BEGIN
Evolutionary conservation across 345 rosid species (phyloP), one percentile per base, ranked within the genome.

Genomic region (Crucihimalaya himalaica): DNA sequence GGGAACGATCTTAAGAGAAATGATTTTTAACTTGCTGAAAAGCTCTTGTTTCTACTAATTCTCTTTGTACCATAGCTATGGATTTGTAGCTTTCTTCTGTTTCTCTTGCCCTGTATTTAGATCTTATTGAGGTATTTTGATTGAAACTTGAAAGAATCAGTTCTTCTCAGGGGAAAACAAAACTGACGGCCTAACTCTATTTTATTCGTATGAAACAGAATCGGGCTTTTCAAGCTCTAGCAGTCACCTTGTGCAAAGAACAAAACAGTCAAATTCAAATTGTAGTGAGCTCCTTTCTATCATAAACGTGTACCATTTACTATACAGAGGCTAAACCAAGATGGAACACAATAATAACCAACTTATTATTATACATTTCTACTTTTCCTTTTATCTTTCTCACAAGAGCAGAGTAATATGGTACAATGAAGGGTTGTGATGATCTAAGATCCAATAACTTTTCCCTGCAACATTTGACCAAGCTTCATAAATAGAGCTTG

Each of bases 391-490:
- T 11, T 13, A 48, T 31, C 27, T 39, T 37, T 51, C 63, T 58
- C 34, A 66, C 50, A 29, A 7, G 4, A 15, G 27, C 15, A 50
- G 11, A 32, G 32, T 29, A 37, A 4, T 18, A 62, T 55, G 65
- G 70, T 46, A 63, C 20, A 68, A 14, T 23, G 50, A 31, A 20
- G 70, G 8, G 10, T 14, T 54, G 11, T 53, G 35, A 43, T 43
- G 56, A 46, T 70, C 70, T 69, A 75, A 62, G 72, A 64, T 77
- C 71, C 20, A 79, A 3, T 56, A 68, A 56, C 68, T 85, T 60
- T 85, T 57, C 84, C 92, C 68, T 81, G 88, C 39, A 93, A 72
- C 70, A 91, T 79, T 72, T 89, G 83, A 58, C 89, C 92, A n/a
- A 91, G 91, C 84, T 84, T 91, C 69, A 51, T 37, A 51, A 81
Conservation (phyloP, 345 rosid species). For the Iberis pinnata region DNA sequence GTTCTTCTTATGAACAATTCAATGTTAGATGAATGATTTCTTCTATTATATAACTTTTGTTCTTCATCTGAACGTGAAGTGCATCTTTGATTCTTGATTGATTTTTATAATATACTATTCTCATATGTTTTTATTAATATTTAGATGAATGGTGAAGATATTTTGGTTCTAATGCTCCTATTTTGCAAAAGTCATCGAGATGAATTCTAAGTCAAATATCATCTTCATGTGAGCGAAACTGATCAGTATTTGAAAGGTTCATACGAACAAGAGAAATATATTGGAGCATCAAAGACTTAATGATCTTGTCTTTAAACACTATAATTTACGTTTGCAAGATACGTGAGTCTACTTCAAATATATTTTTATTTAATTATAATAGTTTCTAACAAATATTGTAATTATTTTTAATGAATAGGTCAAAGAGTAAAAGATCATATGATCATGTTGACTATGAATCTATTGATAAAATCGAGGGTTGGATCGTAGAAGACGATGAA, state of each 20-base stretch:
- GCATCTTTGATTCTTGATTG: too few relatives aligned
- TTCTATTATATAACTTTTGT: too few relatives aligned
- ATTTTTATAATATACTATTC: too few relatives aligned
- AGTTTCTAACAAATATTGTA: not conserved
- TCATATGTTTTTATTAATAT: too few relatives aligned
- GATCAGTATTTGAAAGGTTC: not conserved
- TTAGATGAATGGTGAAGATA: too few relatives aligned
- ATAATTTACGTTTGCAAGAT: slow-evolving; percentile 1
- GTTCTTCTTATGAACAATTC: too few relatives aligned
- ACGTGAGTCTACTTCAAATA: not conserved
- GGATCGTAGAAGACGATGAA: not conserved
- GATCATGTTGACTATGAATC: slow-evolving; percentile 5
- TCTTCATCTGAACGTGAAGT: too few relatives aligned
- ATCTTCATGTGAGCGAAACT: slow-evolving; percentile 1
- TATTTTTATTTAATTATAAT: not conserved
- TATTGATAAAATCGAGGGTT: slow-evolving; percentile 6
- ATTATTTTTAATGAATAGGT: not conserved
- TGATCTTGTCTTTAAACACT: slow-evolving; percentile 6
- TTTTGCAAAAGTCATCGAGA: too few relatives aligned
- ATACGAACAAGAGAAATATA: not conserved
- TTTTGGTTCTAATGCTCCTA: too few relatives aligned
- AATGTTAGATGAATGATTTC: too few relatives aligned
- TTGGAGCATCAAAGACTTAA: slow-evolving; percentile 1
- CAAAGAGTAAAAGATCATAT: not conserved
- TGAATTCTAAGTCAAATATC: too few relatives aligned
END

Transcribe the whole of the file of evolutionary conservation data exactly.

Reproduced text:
Evolutionary conservation across 345 rosid species (phyloP), one percentile per base, ranked within the genome.

Genomic region (Crucihimalaya himalaica): DNA sequence GGGAACGATCTTAAGAGAAATGATTTTTAACTTGCTGAAAAGCTCTTGTTTCTACTAATTCTCTTTGTACCATAGCTATGGATTTGTAGCTTTCTTCTGTTTCTCTTGCCCTGTATTTAGATCTTATTGAGGTATTTTGATTGAAACTTGAAAGAATCAGTTCTTCTCAGGGGAAAACAAAACTGACGGCCTAACTCTATTTTATTCGTATGAAACAGAATCGGGCTTTTCAAGCTCTAGCAGTCACCTTGTGCAAAGAACAAAACAGTCAAATTCAAATTGTAGTGAGCTCCTTTCTATCATAAACGTGTACCATTTACTATACAGAGGCTAAACCAAGATGGAACACAATAATAACCAACTTATTATTATACATTTCTACTTTTCCTTTTATCTTTCTCACAAGAGCAGAGTAATATGGTACAATGAAGGGTTGTGATGATCTAAGATCCAATAACTTTTCCCTGCAACATTTGACCAAGCTTCATAAATAGAGCTTG

Each of bases 391-490:
- T 11, T 13, A 48, T 31, C 27, T 39, T 37, T 51, C 63, T 58
- C 34, A 66, C 50, A 29, A 7, G 4, A 15, G 27, C 15, A 50
- G 11, A 32, G 32, T 29, A 37, A 4, T 18, A 62, T 55, G 65
- G 70, T 46, A 63, C 20, A 68, A 14, T 23, G 50, A 31, A 20
- G 70, G 8, G 10, T 14, T 54, G 11, T 53, G 35, A 43, T 43
- G 56, A 46, T 70, C 70, T 69, A 75, A 62, G 72, A 64, T 77
- C 71, C 20, A 79, A 3, T 56, A 68, A 56, C 68, T 85, T 60
- T 85, T 57, C 84, C 92, C 68, T 81, G 88, C 39, A 93, A 72
- C 70, A 91, T 79, T 72, T 89, G 83, A 58, C 89, C 92, A n/a
- A 91, G 91, C 84, T 84, T 91, C 69, A 51, T 37, A 51, A 81
Conservation (phyloP, 345 rosid species). For the Iberis pinnata region DNA sequence GTTCTTCTTATGAACAATTCAATGTTAGATGAATGATTTCTTCTATTATATAACTTTTGTTCTTCATCTGAACGTGAAGTGCATCTTTGATTCTTGATTGATTTTTATAATATACTATTCTCATATGTTTTTATTAATATTTAGATGAATGGTGAAGATATTTTGGTTCTAATGCTCCTATTTTGCAAAAGTCATCGAGATGAATTCTAAGTCAAATATCATCTTCATGTGAGCGAAACTGATCAGTATTTGAAAGGTTCATACGAACAAGAGAAATATATTGGAGCATCAAAGACTTAATGATCTTGTCTTTAAACACTATAATTTACGTTTGCAAGATACGTGAGTCTACTTCAAATATATTTTTATTTAATTATAATAGTTTCTAACAAATATTGTAATTATTTTTAATGAATAGGTCAAAGAGTAAAAGATCATATGATCATGTTGACTATGAATCTATTGATAAAATCGAGGGTTGGATCGTAGAAGACGATGAA, state of each 20-base stretch:
- GCATCTTTGATTCTTGATTG: too few relatives aligned
- TTCTATTATATAACTTTTGT: too few relatives aligned
- ATTTTTATAATATACTATTC: too few relatives aligned
- AGTTTCTAACAAATATTGTA: not conserved
- TCATATGTTTTTATTAATAT: too few relatives aligned
- GATCAGTATTTGAAAGGTTC: not conserved
- TTAGATGAATGGTGAAGATA: too few relatives aligned
- ATAATTTACGTTTGCAAGAT: slow-evolving; percentile 1
- GTTCTTCTTATGAACAATTC: too few relatives aligned
- ACGTGAGTCTACTTCAAATA: not conserved
- GGATCGTAGAAGACGATGAA: not conserved
- GATCATGTTGACTATGAATC: slow-evolving; percentile 5
- TCTTCATCTGAACGTGAAGT: too few relatives aligned
- ATCTTCATGTGAGCGAAACT: slow-evolving; percentile 1
- TATTTTTATTTAATTATAAT: not conserved
- TATTGATAAAATCGAGGGTT: slow-evolving; percentile 6
- ATTATTTTTAATGAATAGGT: not conserved
- TGATCTTGTCTTTAAACACT: slow-evolving; percentile 6
- TTTTGCAAAAGTCATCGAGA: too few relatives aligned
- ATACGAACAAGAGAAATATA: not conserved
- TTTTGGTTCTAATGCTCCTA: too few relatives aligned
- AATGTTAGATGAATGATTTC: too few relatives aligned
- TTGGAGCATCAAAGACTTAA: slow-evolving; percentile 1
- CAAAGAGTAAAAGATCATAT: not conserved
- TGAATTCTAAGTCAAATATC: too few relatives aligned